NEW YORK (AP) – The country’s national public health service updated its list on Thursday of which Americans are at higher risk for serious COVID-19 diseases, adding pregnant women and removing age as a factor only.
The Centers for Disease Control and Prevention have also changed the list of underlying conditions that make someone more susceptible to suffering and death. This is how sickle cell disease came on the list. And the threshold for high-risk obesity was lowered.
The changes did not include adding race as a risk factor for serious illness, despite increasing evidence that black people, Hispanics and Native Americans have more infections, hospitalizations and deaths.
Agency officials said the update was prompted by medical studies published since the CDC first listed a list of risk groups. They tried to release the information before Independence Day weekend, when many people may be tempted to go out and socialize.
“For those at higher risk, we recommend limiting contact with others as much as possible, or limiting contacts to a small number of people who are willing to take measures to reduce the risk of (u) becoming infected,” said CDC – director Dr. Robert Redfield.
The same advice applies to people living with or caring for those at higher risk, Redfield added.
Earlier, the CDC said that people at high risk of serious illness were 65 and older; those who live in a nursing home or long-term care institution; and people with severe heart disease, obesity, diabetes, liver disease, chronic kidney disease, chronic lung disease, and conditions that have a weakened immune system.
In the changes, CDC created categories of high-risk and high-risk people.
Those at high risk are those with chronic kidney disease, chronic inflammatory lung disease, obesity, severe heart disease, sickle cell disease, type 2 diabetes and a weakened immune system due to organ transplants. The threshold for obesity concerns was lowered from a body mass index from 40 to 30.
The CDC said that people are at greater risk as they age, but it has removed people age 65 and older as a risk group.
The list of high-risk people includes pregnant women, smokers, and those with asthma, diseases that affect blood flow to the brain, cystic fibrosis, high blood pressure, dementia, liver disease, scarring or damaged lungs, type 1 diabetes, a rare blood disorder that affects thalassemia, and people who have weakened the immune system as a result of HIV or other reasons.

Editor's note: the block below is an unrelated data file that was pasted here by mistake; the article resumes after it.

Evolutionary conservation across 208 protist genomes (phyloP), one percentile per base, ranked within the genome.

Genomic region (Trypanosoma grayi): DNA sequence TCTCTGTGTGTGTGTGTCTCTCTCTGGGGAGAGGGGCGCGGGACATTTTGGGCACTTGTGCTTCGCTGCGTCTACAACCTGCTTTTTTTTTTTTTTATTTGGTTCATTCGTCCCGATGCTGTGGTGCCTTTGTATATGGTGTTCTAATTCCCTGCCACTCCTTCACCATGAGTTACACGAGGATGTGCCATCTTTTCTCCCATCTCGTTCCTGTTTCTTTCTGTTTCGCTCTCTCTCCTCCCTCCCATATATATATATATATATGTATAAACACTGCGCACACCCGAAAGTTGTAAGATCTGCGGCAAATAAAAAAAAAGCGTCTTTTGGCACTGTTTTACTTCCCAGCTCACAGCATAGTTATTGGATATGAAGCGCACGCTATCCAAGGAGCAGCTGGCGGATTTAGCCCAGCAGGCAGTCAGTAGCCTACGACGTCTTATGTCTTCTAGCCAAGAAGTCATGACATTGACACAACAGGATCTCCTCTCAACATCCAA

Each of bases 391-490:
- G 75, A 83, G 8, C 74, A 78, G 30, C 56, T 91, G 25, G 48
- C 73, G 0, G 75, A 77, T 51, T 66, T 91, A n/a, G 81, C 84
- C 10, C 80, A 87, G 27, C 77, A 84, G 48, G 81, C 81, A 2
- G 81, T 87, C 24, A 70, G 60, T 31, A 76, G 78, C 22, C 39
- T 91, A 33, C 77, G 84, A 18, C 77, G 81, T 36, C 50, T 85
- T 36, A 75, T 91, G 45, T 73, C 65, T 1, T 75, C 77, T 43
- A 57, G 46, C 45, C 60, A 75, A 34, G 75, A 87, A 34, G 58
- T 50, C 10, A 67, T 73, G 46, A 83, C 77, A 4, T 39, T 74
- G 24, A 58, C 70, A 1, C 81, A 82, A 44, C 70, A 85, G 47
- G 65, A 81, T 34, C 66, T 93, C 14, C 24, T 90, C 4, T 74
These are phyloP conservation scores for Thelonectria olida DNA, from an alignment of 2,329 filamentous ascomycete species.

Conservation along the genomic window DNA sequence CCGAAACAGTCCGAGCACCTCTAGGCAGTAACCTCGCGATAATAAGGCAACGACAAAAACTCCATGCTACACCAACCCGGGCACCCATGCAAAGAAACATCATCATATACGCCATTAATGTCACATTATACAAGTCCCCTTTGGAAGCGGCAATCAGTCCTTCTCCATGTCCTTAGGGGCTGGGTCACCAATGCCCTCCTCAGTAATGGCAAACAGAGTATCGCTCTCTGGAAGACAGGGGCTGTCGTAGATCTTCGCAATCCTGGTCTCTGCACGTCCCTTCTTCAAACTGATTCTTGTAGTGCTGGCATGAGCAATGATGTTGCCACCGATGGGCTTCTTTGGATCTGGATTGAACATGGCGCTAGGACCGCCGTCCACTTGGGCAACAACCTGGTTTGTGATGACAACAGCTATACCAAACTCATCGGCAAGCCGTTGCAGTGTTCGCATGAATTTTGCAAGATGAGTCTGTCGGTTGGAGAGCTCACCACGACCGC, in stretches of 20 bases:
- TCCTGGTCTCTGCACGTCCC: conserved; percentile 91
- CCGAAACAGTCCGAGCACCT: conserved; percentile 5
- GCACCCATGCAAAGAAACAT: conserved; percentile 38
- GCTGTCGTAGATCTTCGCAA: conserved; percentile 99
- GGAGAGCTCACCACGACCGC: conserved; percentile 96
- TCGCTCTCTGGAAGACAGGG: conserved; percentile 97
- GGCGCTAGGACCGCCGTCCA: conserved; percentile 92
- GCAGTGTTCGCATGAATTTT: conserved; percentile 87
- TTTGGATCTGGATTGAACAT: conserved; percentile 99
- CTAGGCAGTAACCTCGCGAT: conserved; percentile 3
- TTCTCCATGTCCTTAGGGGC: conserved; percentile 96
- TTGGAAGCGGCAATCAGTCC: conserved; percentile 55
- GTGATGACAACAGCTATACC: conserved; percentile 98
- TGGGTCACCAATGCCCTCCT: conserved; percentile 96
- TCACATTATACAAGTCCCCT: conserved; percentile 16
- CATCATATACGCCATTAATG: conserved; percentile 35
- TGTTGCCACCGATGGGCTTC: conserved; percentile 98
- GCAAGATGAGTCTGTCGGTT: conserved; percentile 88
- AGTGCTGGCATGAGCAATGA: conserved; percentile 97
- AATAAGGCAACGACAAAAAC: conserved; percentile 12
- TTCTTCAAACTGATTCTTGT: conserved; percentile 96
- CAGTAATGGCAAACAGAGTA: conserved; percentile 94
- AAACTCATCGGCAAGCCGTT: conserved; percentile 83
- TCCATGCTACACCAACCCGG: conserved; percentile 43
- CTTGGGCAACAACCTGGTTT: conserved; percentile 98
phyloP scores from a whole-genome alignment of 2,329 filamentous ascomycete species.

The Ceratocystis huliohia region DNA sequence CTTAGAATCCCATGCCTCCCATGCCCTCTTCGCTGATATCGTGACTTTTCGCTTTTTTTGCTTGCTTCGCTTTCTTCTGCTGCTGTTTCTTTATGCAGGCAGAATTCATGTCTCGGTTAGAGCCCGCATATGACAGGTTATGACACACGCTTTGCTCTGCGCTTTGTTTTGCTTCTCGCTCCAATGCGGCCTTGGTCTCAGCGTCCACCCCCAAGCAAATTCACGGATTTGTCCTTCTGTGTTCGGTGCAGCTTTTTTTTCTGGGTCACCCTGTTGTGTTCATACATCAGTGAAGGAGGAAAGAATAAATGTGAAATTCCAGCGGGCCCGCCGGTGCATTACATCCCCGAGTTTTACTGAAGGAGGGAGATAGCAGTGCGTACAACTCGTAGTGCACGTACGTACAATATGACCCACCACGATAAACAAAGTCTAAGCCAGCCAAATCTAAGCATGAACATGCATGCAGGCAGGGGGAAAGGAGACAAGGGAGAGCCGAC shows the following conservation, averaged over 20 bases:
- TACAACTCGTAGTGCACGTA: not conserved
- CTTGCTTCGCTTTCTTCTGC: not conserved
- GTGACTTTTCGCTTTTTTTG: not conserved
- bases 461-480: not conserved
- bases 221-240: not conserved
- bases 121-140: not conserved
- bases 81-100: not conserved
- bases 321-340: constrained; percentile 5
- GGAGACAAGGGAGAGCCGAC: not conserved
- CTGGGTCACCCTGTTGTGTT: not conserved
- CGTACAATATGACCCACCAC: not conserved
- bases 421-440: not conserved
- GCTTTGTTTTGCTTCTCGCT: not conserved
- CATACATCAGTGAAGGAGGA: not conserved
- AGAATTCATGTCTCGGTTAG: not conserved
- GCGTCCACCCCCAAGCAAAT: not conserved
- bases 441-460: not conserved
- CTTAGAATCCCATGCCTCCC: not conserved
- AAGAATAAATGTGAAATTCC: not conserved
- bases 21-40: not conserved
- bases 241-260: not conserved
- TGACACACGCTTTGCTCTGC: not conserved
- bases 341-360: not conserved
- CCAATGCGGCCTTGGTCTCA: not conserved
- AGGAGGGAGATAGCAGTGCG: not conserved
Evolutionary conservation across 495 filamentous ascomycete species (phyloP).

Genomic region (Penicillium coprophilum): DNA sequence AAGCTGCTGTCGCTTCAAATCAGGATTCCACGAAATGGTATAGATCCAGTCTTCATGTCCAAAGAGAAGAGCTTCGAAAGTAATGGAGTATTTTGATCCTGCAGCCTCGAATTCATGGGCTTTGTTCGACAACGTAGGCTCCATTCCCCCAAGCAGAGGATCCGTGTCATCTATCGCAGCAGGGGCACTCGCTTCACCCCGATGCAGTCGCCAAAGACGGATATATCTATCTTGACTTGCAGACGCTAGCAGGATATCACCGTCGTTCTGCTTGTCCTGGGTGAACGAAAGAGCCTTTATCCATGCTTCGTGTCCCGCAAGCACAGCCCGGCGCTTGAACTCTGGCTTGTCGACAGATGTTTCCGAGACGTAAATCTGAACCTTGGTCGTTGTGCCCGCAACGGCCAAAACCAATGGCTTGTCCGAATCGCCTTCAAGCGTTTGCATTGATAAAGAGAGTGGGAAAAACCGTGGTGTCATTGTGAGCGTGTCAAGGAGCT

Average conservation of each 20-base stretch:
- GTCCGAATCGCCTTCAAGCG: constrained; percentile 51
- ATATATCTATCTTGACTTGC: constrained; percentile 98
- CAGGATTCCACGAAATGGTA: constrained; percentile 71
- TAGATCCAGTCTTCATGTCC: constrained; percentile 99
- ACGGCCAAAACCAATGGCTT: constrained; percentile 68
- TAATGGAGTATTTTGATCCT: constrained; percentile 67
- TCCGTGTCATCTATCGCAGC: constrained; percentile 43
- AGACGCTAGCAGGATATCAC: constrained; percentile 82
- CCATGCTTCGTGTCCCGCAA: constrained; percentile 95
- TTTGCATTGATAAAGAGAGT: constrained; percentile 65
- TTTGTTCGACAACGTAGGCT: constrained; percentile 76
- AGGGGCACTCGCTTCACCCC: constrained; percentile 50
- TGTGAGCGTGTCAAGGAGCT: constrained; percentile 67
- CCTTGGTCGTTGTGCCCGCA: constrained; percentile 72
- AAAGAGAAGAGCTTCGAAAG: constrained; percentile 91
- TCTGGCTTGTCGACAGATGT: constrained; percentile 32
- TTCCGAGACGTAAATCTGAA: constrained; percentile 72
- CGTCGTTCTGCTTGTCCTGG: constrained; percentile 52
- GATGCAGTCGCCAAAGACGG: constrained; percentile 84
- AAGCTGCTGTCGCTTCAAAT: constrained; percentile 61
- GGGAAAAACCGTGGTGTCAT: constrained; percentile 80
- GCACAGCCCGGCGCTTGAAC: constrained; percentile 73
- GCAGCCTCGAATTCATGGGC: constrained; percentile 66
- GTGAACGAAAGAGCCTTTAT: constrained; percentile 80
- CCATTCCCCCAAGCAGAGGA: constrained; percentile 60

Pregnant women were listed on the same day that a CDC report found they were responsible for about 9% of laboratory confirmed COVID-19 cases in women of childbearing age. About 5% of women of childbearing age are pregnant at any time.
The report found that pregnant women were hospitalized more often, admitted to an intensive care unit at the hospital, and ended up on a ventilator versus young women who were not pregnant. However, there was no clear evidence for a higher death rate among pregnant women.
It is not entirely surprising, said Dr. Denise Jamieson, chair of obstetrics and gynecology at Emory University School of Medicine. Pregnant women have been found to be at a higher risk for other infectious respiratory diseases, probably because the lungs decrease in volume as the uterus grows, Jamieson said.
What’s surprising, she said, is that CDC has not placed pregnant women in the highest risk category.
“For me, this is the most compelling evidence to date that pregnant women are at increased risk,” said Jamieson, who spent 20 years at CDC as a reproductive health expert.
Earlier this week, CDC officials called on a panel of experts to help them identify groups that should be given priority in coronavirus vaccinations if one becomes available and supplies are limited.
Pregnant women could belong to that group. This also applies to certain racial and ethnic groups.
CDC officials shared data with the Advisory Committee on Immunization Practices showing that, compared to white Americans, the number of hospitalizations in the coronavirus was 4 times higher for Hispanics, 4.5 times higher for black people and 5.5 higher for American Indians and Alaska Natives. A recent study in the Atlanta area suggested that being black was just as likely to be hospitalized as having diabetes, smoking, or being obese.
“If we don’t address racial and ethnic groups with a high risk of prioritization, everything that comes out of our group will be viewed very suspiciously and with great restraint,” Dr. Jose Romero, chairman of the expert panel.
“They are groups that need to be moved to the front,” he said.
CDC officials say they expect to come forward with recommendations for racial and ethnic minority groups soon.
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